NEWS & REVIEWS
RECREATIONAL BOAT BUILT TO 'SURVEY' WINS AWARD
Macrae Media | Sea Breeze
Just as that old advertising slogan says 'oils ain't oils', many recreational boaters are now realising that 'boats ain't boats'. The differences between a 'built to survey' vessel and a standard production boat are numerous, but it seems they're benefits many recreational buyers are prepared to pay that little bit extra for.
The judges at the Australian Marine Industry Federation Boat of the Year Awards also agreed, because they crowned the Theodore 720 Coastal the AMIF Dayboat of the Year at a gala ceremony held on the Gold Coast recently.
Theodore Marine Managing Director, Jim Theodore, said just because a boat is built to survey standards doesn't mean that boat's 'in survey'.
'While all of our boats are built to USL Code specifications, only those destined for commercial work are inspected during every phase of their construction by the relevant marine authorities (making them 'in survey'), but there's really no difference between the two,' he said.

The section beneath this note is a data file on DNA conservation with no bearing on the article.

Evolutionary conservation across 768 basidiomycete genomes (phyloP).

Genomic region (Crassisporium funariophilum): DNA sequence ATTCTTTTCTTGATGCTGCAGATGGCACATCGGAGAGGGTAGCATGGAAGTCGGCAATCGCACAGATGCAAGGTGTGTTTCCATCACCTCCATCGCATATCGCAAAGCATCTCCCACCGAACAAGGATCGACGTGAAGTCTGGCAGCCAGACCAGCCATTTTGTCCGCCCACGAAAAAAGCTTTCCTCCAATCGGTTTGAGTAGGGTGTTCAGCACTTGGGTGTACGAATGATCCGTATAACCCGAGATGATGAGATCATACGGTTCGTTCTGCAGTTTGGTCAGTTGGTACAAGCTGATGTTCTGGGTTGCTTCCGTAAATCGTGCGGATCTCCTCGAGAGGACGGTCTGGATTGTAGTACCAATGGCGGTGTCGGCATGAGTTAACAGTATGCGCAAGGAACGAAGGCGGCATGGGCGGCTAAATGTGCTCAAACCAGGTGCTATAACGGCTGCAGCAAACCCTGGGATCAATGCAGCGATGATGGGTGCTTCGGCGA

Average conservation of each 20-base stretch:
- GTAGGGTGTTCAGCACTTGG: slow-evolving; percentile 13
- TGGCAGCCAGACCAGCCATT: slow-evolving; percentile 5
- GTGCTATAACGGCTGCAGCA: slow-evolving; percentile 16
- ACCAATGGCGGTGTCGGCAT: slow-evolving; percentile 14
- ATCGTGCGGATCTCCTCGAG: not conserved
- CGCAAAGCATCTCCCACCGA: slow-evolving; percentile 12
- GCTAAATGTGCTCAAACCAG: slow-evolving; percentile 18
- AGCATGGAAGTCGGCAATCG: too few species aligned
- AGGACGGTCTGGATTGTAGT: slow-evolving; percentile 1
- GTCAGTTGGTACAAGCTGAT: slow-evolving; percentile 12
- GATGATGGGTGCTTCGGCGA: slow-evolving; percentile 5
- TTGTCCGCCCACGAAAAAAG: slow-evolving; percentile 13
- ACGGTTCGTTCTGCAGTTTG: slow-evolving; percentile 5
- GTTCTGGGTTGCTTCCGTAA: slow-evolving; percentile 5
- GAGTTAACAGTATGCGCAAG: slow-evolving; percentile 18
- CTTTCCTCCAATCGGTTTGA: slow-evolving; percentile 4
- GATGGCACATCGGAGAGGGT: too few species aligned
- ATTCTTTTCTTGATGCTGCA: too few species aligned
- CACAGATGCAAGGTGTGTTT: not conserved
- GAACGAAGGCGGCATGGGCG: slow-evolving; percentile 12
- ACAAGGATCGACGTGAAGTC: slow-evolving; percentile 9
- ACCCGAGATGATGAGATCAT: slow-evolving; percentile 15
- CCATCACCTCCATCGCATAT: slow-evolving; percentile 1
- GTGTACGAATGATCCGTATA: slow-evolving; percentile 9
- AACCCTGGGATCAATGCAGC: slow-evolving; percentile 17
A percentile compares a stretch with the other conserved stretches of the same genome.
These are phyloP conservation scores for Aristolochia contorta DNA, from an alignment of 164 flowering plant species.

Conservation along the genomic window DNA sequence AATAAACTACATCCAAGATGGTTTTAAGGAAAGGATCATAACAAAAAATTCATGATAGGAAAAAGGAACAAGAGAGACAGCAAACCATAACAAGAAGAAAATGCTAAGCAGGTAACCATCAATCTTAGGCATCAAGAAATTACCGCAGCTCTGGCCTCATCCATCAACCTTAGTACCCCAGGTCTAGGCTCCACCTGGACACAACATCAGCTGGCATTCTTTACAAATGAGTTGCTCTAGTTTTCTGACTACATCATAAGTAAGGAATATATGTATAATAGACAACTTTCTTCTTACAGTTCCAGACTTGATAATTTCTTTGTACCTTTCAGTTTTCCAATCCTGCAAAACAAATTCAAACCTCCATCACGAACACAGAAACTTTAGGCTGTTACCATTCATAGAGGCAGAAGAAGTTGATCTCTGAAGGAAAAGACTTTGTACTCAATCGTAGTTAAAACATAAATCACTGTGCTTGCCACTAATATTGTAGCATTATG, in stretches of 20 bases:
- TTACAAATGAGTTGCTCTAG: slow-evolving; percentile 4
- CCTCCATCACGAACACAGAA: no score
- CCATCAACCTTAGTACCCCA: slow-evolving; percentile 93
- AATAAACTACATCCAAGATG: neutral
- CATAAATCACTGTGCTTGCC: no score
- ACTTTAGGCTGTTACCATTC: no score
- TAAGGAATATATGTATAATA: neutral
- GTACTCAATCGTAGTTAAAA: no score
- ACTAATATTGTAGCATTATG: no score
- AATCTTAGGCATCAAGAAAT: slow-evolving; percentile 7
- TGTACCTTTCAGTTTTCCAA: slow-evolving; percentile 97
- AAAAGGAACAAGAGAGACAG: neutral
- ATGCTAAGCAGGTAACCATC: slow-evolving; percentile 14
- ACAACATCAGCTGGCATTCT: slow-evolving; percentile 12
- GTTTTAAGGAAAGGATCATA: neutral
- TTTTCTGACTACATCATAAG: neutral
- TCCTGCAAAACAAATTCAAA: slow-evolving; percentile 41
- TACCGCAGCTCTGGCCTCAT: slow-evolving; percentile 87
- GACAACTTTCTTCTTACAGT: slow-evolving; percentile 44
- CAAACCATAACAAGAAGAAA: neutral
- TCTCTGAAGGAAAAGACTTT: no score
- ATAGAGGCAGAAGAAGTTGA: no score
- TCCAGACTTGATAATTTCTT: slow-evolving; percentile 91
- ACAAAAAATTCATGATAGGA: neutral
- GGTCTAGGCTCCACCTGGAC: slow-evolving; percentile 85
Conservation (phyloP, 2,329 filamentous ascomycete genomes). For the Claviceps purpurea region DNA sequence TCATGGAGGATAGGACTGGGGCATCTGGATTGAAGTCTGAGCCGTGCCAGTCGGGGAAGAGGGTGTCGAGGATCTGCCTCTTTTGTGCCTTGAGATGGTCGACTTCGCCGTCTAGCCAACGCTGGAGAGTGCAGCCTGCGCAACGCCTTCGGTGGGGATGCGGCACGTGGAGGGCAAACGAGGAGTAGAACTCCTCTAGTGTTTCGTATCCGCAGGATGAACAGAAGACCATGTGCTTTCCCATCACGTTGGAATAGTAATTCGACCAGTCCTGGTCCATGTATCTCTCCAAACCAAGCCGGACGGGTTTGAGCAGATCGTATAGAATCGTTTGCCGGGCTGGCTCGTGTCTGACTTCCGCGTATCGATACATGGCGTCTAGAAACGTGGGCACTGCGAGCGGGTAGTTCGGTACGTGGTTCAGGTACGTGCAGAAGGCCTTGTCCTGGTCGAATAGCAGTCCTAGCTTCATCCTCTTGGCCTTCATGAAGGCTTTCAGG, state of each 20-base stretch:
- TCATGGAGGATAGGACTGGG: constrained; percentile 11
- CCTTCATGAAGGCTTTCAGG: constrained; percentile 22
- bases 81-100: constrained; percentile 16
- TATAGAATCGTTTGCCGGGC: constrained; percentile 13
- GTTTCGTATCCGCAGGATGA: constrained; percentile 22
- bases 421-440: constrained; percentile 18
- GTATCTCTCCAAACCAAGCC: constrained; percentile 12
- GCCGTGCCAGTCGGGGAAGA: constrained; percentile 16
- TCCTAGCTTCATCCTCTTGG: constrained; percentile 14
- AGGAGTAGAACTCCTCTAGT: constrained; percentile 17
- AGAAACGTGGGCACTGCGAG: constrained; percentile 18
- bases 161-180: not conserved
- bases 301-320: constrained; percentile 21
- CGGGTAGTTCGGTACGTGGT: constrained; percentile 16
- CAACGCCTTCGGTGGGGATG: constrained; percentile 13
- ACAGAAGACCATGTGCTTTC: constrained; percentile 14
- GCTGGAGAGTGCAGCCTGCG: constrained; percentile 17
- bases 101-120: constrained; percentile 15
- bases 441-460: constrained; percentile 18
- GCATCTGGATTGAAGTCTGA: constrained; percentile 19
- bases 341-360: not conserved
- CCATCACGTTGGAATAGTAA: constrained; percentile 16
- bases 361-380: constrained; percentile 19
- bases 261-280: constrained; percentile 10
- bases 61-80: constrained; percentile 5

'And that's the way our recreational buyers like it. Their fully hand-laid boats are much stronger than a standard production boat, because there's twice as much glass used in the hull. there's no chopper guns or cored section used in a Theodore boat'.
The obvious question here is doesn't making a boat out of solid glass make it heavier than similar cored boats? The answer's yes, but it's this added weight that also adds to the boat's overall stability and quiet running.
All Theodore 720 hulls feature wide, aggressive chines they carry well forward. But it's the extra weight of the hulls that make them sit in the water 'on the chines' at rest, not on top of the water like many production brands. If a boat's chines aren't in the water at rest and people move around in the cockpit, the boat will flop from side to side as the hull leans over until the chines connect with the water and push the hull back up. The result is an unstable boat that wouldn't pass survey stability testing.
Jim Theodore classifies the 720 Coastal as the entry-level boat that buyers can build on. For a around $134,000 you get this great 8m offshore boat in an open configuration with a basic bimini. Then, later, when the coffers build up, you can add a hard top and clears, or even an enclosed hard top. Every Theodore 720 is designed to be upgraded at anytime with a minimum of fuss. And they're all built to survey standards, so buyers know they're getting a boat with a proven inherent safety they can count on.